This component followed basic principles and patterns of the Lightning Design system.

Hierarchies

Salesforce has an out of the box feature called Hierarchy. It allows for an individual to see the hierarchy of data in their organization. This tool is important to individuals because it allows them to visually drill down and see important details along the way. Salesforce has yet to create a Lightning version of this feature. It was not on the roadmap and the client decided it was important enough to visualize for their future product. These was a robust component that we did a lot of iteration upon, not only for the overall idea and use but working with the development team to ensure all of the different states and interactions were accounted for. This component came with dragging and dropping and live editing - it was integral that we designed and accounted for all of the different states.

This component followed basic principles and patterns of the Lightning Design system.

Claims on Incidents

Claims were a core feature to their product. How to visually show claim data was very important to their users. Salesforce out of the box did not give us a great option to optimize how this was done so it was decided to create a custom component record to go on an Incident record to better show claim data.

This component followed basic principles and patterns of the Lightning Design system.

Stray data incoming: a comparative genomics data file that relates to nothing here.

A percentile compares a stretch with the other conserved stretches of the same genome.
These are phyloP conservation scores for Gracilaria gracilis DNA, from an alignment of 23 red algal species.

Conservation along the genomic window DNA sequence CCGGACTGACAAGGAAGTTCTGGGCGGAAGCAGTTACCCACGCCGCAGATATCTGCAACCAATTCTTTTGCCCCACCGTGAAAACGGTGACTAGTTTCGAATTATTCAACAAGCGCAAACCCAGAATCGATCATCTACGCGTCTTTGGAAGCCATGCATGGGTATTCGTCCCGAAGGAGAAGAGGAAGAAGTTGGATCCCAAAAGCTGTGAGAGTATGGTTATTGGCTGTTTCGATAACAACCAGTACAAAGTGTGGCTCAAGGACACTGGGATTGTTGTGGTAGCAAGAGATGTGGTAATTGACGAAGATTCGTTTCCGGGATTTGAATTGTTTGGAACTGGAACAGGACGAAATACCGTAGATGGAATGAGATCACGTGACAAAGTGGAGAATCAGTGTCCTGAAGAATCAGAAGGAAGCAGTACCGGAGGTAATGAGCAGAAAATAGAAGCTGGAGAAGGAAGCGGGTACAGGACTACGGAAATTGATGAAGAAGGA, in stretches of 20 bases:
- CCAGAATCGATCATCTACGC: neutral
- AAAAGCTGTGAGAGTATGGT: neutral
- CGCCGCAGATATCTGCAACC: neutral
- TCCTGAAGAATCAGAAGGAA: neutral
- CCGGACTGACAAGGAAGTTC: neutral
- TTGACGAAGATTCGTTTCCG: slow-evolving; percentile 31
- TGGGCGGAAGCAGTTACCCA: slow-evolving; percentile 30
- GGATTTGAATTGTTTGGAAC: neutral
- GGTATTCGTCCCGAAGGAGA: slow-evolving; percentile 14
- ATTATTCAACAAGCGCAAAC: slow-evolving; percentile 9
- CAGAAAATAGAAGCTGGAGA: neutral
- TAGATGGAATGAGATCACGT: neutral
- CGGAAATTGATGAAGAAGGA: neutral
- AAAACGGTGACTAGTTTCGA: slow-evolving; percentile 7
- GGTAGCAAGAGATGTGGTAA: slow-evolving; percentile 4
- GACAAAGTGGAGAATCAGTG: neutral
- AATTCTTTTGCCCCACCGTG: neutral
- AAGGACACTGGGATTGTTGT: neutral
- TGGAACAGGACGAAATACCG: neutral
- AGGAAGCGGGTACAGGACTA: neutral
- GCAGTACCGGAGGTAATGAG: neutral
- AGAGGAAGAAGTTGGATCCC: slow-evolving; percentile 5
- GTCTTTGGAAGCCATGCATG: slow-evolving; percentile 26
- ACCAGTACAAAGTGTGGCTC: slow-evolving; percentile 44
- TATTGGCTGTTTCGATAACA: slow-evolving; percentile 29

Communications

Building this component was quite a heated debate. Salesforce had a way for users to send out emails to records but this company felt it did not contain certain features that were integral to what their users needed. After a lot of back and forth with development and product it was finally decided to create a custom component called ‘Communications’. This could live on different record types to track and initiate different forms of communication about that record. The main features we had to include were:

  • User can select a template to create their communication

  • If an email, add email fields

  • Be able to search Contact Roles in Salesforce on the record to add to Communication

  • Rich text editor that can have basic formatting and embedding of images and links

  • Can Save Draft, Send Email, Export into a PDF or do both

  • Can attached larger image files

  • Can pop out into utility window to work on

  • Show any previous communications below for context

Small Components

Along the process we also came across many smaller components that needed to be built to better support specific use cases. Lightning has this whole debacle about buttons and actions… if you want to learn more about it - you can go here. That become a big thing we had to account for on the new platform. There were important use cases for just surfacing details and information to help a user know the status or state of a record. At the time, Lightning did not have a lot of that, it has gotten better now but at the time we did not have such components, so we built a few.

End Engagement

By the end of the engagement we had created over 100 custom components and worked on 8 products. It was a whirlwind and towards the end of the process it started to become a bit siloed with design and Product Owners away from development. This was the result of a very aggressive timeline and not enough design resources. Throughout the engagement we continually tried to recommend hiring design resources to permanently be a part of their teams. As we transitioned off there were talks of this but nothing had been solidified.